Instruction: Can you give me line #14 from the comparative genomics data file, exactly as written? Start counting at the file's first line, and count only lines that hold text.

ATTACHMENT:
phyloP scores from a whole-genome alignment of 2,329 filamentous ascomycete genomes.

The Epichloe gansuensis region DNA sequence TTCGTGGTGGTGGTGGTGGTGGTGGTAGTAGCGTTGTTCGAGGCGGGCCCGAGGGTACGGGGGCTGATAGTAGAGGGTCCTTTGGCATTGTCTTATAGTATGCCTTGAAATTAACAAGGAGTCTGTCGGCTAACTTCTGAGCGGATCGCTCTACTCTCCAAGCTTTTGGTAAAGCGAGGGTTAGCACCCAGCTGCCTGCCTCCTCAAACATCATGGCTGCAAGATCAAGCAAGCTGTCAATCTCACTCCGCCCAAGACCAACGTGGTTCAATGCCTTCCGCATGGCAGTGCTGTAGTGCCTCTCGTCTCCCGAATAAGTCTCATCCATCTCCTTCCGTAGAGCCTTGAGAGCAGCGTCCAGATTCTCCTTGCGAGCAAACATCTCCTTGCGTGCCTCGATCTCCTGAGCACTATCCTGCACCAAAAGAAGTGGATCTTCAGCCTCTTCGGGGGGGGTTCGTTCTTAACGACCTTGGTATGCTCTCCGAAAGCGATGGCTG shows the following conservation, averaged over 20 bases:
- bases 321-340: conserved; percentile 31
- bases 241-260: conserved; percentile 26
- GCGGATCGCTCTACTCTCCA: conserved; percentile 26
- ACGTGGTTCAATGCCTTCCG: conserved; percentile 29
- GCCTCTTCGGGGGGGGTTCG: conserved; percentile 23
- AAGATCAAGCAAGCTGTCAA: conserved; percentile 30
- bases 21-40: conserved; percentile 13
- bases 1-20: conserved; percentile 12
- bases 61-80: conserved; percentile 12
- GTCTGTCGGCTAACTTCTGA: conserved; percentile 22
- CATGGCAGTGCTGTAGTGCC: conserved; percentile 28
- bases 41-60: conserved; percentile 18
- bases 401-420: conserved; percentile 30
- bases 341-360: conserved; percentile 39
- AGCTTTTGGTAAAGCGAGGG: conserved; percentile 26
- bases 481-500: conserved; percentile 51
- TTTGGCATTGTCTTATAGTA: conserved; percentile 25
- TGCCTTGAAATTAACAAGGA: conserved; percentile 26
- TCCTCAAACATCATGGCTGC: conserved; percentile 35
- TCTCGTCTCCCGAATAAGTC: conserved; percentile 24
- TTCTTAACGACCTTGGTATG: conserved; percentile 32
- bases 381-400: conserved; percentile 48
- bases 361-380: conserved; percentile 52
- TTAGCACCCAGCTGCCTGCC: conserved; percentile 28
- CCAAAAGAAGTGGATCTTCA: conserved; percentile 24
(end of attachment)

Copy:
- bases 41-60: conserved; percentile 18